President Barack Obama has signed the Women Airforce Service Pilot Arlington Inurnment Restoration Act after it passed unanimously in the US House of Representatives and was sent to him on 13 May. WASPs including Elaine Harmon, who died in April 2015 at the age of 95, will be allowed to have their ashes interred at Arlington National Cemetery.
Erin Miller, a lawyer in Maryland, is one of Harmon’s granddaughters and helped spearhead the effort to reverse a decision made in 2015 by then-Secretary of the Army John McHugh. He determined that WASPs should not have been allowed back in 2002 to have their ashes interred in Arlington.
“My grandmother was really patriotic and during World War II, she wanted to contribute to the war effort. She had a pilot license, which made her qualified for the WASPs,” said Miller. “Before becoming a WASP, she worked at a Ohio Army laboratory because she had a degree in bacteriology and was already supporting the war effort.” Harmon was in the second-to-last class of WASPs, she added.
Miller was surprised – but not really surprised – by the traction her family’s cause received from its Change.org petition, with nearly 200,000 signatures. “It’s always hard to say which ones will get attention. The WASPs were already known, especially after receiving the Congressional Gold Medal in 2009,” she said.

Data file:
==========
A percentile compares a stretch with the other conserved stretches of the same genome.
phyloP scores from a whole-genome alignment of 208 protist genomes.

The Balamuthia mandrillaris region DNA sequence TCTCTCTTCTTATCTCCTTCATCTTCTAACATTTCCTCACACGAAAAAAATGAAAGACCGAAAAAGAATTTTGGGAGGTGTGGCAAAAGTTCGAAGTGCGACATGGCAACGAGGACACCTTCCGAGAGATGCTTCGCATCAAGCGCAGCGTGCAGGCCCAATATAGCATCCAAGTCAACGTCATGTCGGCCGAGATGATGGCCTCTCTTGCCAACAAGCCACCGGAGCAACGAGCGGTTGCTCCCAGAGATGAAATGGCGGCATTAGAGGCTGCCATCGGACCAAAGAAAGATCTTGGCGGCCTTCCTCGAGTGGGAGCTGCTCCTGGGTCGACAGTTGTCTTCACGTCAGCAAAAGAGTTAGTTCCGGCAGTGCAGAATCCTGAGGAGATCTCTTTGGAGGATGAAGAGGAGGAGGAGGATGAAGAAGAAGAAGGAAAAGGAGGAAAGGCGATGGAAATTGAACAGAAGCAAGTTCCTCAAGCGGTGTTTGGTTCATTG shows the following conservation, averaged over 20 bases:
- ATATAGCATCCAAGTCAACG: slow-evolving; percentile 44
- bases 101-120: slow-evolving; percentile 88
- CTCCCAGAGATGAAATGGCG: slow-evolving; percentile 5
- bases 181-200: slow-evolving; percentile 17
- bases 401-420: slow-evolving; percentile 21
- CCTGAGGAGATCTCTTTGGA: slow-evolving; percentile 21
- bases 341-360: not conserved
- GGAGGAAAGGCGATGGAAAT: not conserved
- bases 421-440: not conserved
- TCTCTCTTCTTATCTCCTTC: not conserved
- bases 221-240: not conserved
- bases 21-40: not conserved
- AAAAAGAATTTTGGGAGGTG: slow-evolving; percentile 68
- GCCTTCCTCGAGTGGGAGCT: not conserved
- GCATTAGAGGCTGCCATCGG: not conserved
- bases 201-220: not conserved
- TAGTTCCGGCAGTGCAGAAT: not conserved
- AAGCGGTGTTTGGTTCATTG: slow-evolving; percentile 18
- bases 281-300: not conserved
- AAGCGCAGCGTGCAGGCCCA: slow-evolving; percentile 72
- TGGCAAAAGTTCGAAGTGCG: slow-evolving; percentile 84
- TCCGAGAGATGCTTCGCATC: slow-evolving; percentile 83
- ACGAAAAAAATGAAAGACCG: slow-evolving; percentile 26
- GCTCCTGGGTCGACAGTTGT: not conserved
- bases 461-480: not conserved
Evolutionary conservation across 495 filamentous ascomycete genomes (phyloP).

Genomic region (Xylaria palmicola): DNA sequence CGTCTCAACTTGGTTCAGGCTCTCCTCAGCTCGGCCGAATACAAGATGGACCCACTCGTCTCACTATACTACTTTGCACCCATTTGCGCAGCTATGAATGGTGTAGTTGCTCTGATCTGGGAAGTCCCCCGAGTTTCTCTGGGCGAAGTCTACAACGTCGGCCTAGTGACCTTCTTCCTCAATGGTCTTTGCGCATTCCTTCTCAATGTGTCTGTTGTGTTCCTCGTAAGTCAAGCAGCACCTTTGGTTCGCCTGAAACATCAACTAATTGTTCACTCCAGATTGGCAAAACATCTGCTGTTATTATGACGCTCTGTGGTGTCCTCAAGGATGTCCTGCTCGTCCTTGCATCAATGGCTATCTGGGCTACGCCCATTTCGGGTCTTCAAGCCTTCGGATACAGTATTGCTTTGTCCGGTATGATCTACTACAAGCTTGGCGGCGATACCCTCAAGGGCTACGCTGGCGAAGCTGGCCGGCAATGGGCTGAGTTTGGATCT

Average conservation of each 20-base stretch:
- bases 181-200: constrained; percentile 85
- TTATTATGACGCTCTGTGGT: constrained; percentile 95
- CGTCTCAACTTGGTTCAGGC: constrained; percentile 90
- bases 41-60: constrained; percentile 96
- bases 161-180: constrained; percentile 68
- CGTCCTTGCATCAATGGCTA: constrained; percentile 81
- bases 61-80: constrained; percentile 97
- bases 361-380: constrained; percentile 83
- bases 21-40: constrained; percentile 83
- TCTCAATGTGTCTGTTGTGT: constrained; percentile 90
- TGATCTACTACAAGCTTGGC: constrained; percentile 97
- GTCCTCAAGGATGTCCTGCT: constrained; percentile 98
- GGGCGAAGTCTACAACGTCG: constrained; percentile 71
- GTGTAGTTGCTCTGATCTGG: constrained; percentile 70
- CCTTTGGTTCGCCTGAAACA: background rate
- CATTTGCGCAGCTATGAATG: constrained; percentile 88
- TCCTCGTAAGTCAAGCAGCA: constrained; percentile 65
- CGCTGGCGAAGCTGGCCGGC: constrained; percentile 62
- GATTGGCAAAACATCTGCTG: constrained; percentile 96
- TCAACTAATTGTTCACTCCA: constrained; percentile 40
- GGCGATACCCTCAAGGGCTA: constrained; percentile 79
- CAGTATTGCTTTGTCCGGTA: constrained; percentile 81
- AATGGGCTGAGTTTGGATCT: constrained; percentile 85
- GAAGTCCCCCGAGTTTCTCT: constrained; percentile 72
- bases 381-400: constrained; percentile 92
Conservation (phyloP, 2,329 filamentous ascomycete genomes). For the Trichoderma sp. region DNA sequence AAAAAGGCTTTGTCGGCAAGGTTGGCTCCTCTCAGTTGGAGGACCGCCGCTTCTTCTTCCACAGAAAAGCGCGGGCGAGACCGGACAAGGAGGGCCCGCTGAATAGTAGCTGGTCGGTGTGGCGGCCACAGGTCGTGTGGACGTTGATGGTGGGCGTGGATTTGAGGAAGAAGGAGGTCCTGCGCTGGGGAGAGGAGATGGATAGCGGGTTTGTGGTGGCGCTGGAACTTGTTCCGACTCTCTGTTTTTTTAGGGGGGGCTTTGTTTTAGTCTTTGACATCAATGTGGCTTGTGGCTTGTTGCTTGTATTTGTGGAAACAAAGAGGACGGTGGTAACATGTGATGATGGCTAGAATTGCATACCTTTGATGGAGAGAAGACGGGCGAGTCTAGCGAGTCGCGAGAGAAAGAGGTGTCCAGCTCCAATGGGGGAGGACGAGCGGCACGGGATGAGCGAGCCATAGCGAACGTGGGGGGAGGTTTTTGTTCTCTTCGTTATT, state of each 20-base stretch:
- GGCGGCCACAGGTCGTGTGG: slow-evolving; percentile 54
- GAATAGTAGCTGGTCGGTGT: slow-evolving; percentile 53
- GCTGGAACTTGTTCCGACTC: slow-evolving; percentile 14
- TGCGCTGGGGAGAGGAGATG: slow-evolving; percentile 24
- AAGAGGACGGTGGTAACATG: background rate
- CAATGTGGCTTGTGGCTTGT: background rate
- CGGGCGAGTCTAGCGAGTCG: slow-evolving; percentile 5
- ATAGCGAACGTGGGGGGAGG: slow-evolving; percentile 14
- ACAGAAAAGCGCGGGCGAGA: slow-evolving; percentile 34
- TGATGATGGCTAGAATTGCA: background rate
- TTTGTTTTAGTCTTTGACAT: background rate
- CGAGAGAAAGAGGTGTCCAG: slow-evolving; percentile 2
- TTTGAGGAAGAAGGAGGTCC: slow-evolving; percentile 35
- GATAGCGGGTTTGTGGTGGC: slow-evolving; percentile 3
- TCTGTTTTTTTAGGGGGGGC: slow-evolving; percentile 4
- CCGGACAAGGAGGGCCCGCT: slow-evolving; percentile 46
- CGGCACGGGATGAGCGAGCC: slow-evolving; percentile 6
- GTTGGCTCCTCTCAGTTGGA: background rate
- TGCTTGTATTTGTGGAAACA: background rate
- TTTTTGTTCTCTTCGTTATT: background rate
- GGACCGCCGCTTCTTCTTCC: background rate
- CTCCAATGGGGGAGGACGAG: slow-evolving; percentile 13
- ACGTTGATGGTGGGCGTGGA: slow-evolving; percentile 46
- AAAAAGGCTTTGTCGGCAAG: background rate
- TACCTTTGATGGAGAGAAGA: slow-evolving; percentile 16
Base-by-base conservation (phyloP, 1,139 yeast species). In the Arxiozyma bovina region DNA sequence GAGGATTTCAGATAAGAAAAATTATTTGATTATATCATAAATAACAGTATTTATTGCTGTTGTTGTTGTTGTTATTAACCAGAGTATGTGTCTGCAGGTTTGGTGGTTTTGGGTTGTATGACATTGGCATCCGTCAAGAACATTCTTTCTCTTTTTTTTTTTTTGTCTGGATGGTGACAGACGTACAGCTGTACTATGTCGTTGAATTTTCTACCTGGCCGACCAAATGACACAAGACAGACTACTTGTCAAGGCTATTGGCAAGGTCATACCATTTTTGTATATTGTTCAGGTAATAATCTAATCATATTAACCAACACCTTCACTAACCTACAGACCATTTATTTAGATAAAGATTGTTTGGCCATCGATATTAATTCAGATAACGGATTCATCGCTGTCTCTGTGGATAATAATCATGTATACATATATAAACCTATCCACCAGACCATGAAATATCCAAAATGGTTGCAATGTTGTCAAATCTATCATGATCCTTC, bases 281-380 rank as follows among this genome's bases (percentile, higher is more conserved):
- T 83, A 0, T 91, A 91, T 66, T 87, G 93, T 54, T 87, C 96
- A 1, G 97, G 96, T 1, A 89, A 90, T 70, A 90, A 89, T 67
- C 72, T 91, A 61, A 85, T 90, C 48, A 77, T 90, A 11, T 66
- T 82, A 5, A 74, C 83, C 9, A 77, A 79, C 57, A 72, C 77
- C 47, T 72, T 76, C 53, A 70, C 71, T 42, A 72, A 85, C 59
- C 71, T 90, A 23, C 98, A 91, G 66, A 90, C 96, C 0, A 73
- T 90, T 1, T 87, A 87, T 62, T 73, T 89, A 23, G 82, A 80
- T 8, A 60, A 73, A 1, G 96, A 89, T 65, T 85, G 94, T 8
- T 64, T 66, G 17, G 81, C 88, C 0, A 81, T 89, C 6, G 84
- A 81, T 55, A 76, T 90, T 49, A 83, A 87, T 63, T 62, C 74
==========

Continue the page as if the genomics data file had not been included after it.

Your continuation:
There were a mix of factors that contributed to the success of the petition campaign, said Miller. “I think my grandmother had a real story and the fact that she was first able to to be buried in Arlington, then the government bureaucracy changed its mind, really connected with people,” she said. “We also have relatives across the country that pushed the petition and my cousins in college got students involved. And Change.org got involved to further spread the word.”
Miller listed people and groups who helped get the bill passed in Congress including Rep. Martha McSally (R-Ariz.), who is also a retired Air Force colonel. “After doing several interviews about the petition, her staff found our stories and since she was personally involved with the WASPs during career, she wanted to help even though she didn’t know us and we weren’t from her district,” she said. “We also got support from the AOPA, the Air Force Association, the Military Officers Association of America, the Ninety-Nines, the American Association of University Women and the National Women’s Law Center.”
The petition also got support from a lot of museums, including the Pacific Aviation Museum Pearl Harbor in Hawaii, the National Museum of the United States Air Force in Ohio and Maryland’s College Park Aviation Museum, where Harmon’s papers are housed.
What would Harmon say about this victory? “On the one hand, she was disappointed that the Army denied the WASPs being interred in Arlington after fighting for it since the 1970s. She didn’t care for herself. She wanted that respect for all WASPs,” said Miller. “She’d also be proud that we fought on behalf of her and all the WASPs to get the recognition they deserved.”
Now that the bill is signed, Miller said her family will have a ceremony and formal funeral at Arlington National Cemetery. “I know my grandmother would not have wanted us to make a big fuss. But she was someone who always wrote thank-you notes,” she said. “And this ceremony will be our way to recognize and thank all the people who helped push for this change.”